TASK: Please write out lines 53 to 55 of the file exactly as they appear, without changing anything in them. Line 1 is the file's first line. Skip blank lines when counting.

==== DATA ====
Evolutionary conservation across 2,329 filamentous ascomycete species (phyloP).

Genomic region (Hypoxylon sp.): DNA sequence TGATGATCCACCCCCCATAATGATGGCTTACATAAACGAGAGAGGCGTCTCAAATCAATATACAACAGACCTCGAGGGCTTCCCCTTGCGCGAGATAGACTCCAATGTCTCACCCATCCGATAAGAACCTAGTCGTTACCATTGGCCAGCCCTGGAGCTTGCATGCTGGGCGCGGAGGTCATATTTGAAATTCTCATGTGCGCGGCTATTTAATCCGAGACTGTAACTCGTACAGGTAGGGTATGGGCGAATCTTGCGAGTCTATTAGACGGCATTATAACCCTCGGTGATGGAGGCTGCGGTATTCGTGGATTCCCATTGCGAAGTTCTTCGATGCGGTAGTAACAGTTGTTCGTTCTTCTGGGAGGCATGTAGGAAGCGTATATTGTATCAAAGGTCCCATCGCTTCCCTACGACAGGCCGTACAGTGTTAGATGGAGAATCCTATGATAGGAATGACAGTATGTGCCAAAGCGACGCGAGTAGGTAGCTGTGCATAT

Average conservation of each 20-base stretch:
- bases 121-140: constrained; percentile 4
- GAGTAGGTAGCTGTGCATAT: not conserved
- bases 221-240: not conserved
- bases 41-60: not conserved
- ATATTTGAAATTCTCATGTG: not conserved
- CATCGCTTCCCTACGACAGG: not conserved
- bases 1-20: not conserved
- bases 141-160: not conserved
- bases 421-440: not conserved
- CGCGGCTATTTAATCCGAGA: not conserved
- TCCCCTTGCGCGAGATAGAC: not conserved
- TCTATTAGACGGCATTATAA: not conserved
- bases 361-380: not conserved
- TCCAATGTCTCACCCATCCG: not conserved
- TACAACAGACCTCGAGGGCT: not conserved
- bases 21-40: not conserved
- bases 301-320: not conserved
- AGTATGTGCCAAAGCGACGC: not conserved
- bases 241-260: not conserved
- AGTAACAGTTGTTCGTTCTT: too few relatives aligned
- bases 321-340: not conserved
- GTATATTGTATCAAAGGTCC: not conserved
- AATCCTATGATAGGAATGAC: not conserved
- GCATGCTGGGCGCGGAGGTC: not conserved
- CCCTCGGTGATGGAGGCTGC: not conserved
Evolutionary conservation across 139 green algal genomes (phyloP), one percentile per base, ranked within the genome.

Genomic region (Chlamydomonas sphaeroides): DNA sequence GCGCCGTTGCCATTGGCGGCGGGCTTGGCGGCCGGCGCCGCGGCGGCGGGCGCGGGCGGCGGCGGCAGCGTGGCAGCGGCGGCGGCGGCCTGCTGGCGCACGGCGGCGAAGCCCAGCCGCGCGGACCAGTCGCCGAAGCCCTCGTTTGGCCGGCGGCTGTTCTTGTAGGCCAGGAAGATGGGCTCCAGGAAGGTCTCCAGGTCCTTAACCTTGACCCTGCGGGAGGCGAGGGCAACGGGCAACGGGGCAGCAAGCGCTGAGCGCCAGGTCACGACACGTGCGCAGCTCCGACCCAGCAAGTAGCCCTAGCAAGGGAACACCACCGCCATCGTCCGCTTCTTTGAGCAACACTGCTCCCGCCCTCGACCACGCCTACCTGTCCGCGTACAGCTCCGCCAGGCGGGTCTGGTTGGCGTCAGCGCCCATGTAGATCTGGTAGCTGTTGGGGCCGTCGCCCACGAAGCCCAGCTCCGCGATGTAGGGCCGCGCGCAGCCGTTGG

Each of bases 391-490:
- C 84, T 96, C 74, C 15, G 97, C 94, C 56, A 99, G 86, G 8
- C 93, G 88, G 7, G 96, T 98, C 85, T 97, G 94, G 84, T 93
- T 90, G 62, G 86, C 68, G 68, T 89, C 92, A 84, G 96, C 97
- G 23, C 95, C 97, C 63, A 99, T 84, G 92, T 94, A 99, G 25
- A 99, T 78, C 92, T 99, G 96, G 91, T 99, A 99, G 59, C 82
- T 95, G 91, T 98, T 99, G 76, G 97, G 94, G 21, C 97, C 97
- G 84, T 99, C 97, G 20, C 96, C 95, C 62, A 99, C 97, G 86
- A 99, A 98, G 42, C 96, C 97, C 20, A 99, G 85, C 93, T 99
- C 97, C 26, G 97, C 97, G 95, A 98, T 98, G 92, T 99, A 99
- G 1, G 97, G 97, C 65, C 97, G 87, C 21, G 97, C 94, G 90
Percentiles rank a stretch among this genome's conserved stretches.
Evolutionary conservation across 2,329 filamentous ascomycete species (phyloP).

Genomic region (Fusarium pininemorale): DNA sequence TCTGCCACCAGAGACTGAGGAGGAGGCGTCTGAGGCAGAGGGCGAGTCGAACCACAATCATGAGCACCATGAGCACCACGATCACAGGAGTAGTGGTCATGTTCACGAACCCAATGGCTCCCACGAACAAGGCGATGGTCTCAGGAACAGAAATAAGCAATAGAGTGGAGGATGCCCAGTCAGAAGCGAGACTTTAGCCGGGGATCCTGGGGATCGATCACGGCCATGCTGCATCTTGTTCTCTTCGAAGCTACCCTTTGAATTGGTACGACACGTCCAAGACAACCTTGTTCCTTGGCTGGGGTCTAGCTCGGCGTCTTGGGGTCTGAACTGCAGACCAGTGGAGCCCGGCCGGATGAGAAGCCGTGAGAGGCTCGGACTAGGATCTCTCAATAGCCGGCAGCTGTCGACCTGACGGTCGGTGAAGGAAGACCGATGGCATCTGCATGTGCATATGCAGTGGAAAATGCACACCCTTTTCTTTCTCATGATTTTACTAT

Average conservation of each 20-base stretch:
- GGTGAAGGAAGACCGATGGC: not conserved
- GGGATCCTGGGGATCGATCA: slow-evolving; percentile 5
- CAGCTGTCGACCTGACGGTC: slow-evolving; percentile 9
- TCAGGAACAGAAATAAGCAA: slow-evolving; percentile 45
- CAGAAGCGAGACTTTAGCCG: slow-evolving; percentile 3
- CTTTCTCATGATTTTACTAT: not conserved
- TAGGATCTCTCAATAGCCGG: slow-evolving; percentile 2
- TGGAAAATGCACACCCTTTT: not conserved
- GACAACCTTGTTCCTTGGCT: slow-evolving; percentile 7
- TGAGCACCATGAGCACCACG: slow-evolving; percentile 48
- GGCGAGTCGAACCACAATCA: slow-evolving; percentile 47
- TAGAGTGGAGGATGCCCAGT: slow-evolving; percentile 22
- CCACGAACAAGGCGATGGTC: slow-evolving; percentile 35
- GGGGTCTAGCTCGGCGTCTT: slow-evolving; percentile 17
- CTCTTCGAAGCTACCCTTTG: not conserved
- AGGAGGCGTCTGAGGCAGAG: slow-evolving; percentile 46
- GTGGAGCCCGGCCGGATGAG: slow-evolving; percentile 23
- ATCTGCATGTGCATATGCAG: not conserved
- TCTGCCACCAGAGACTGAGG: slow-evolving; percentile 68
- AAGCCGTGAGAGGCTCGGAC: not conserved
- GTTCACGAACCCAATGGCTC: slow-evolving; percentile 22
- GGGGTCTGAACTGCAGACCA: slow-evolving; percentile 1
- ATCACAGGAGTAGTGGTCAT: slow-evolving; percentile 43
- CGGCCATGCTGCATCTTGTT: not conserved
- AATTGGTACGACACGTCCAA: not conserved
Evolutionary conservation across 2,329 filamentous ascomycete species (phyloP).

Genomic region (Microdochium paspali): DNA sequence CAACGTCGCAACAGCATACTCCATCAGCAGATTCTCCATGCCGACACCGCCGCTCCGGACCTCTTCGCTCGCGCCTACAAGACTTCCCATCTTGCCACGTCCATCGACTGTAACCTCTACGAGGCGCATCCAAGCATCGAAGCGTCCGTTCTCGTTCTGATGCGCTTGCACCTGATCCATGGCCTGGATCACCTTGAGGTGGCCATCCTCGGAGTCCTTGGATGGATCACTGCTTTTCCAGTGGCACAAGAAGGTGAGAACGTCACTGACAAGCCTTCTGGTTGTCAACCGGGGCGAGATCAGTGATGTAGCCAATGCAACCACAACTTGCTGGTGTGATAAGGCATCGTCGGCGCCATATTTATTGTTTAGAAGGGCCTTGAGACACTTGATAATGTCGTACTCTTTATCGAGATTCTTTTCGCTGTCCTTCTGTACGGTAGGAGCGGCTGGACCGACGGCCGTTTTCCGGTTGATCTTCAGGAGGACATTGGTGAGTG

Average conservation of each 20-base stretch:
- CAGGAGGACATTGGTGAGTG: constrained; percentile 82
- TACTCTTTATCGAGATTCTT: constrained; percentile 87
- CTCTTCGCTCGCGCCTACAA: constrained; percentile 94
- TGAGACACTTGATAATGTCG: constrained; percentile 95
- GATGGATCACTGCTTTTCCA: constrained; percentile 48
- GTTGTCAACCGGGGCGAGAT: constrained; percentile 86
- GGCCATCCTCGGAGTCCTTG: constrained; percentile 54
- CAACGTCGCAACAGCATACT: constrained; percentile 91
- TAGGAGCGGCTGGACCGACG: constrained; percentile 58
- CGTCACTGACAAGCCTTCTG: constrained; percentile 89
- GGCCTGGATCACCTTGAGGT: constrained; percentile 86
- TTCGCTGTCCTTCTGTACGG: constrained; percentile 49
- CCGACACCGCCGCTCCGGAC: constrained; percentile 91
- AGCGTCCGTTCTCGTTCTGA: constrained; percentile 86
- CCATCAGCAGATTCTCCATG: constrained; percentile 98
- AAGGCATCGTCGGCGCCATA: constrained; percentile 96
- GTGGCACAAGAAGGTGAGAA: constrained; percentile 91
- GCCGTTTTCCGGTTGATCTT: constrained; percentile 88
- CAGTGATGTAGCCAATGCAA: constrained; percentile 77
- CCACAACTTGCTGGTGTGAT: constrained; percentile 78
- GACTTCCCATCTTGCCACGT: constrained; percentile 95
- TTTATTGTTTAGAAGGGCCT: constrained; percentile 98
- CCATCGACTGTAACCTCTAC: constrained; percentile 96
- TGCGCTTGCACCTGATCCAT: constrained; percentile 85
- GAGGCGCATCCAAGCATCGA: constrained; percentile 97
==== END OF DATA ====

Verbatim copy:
- TGGAAAATGCACACCCTTTT: not conserved
- GACAACCTTGTTCCTTGGCT: slow-evolving; percentile 7
- TGAGCACCATGAGCACCACG: slow-evolving; percentile 48